This posting is prompted by the news that McCarthy is replacing Elisabeth Hasselbeck on that 21st-century successor to the Athenian symposium, The View. Whether replacing a woman best known for being a football player's wife, a finalist on Survivor and a conservative mini-pundit with a fame whore who has manipulated the anti-vaccine issue into a reliable revenue stream can be considered a net positive for the show, in the final analysis, it's The View. They could feature bull baiting and dwarf tossing, and the intellectual tone couldn't be any lower.
Saturday, July 13, 2013
Vinyl? Vinot?, Dept.
Columbia Symphony Orchestra, Bruno Walter, cond., Brahms/Symphony No.1
Had an interesting dollar record shopping day. Alongside vinyl from Callas and Casals, who, if they ever appeared together must've pissed off the guy who had to put up the marquee--
"Bill, do we have any more 'L's?!"
"No, man! We only got two with this cheap-ass set!"
"And we lost one of the 'C's!"
--I picked up this album entirely for the cover. I'd never heard a Brahms symphony before. It's not like the cover, which looks more like a Joseph Cornell collage IRL. With this cover, I'd expect a Satie theater score for a floral-themed proto-absurdist comedy.
And then, at the second place I went, I found the original cast recording of A Day in Hollywood/A Night in the Ukraine, which is a 1980 Broadway musical that grafts onto a camp '30s backstage musical pastiche (is that redundant? it's redundant.) an imaginary Marx Brothers movie that features a 1980 Tony Award® Best Featured Actress in a Musical performance as Harpo by Priscilla Lopez, best known as "Diana Morales" in A Chorus Line.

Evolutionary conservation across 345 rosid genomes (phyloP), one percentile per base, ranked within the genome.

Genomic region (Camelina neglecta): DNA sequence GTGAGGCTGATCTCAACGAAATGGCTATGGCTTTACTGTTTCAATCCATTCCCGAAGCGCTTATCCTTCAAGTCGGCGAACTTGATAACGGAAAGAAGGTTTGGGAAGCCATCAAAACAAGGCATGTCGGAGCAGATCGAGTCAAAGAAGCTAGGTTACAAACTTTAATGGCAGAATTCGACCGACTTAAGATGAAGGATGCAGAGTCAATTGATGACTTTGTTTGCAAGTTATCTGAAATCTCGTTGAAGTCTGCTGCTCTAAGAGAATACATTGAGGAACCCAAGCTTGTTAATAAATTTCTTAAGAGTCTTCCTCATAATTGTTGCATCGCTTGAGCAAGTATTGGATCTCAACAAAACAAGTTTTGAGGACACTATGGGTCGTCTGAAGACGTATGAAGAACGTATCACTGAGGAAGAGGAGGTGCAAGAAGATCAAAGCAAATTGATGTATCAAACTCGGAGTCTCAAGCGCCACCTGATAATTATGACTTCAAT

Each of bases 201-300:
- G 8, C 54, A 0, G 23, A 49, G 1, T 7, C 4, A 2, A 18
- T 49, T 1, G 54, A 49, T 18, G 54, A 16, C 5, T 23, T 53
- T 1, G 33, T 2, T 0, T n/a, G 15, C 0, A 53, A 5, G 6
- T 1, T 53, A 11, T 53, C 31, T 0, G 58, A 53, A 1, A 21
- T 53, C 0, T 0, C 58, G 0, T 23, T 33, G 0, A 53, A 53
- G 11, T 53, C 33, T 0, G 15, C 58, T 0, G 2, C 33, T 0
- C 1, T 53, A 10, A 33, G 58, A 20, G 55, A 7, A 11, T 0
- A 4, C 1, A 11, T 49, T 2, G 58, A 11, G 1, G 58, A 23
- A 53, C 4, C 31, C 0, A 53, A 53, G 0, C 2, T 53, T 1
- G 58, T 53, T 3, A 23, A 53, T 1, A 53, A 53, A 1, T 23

Does film exist of this?
Friday, July 05, 2013
Coffee, Tea or Me?, Dept.
Poster for Los Amantes Pasajeros (U.S.: I'm So Excited)
As you can see, the graphic, shall we say, thrust of this film's poster shifted north in translation.
I saw this today and thought it a hoot. I think there's a disadvantage to apprehending this film through subtitles, as the rhythms and wit of Almodóvar's dialogue are crucial to the fun. But this is the director's camp discourse on sex and death. Mostly sex--gay, straight and bi--with knowing nods to his earlier films, including cameos from Antonio Banderas and Penelope Cruz. The English title refers to a lip-synced version of the Pointer Sisters' hit performed by a Greek chorus of three flight stewards who are among the flounciest characters Almodóvar has committed to film and who provide commentary throughout the film on the goings-on.
In short, the flight to Mexico on which the characters find themselves may or may not be able to land in one piece due to a stuck landing gear, and, so, the possibility of their imminent demise puts the passengers in business class in a tell-all mood. Helped by the mescaline-laced cocktails the crew serves to lighten their spirits.
Some sourpuss film critics (and, here, I'm looking at you, Manohla Dargis) seem to want Almodóvar to stay in serious gear, ignoring the fact that his ability to turn out sex-farcical trifles is what put him on the map. His inability to provide Ms. Dargis with a "coherent, sustaining gestalt" troubles her and some of her fellow critics. My suggestion might be that she knock back one of the Valenciano cocktails the crew liberally dispenses and pop the cork out of her...critical mindset.
A perfect bit of foam and fizz for this hot July, with just enough substance to keep it all from floating away.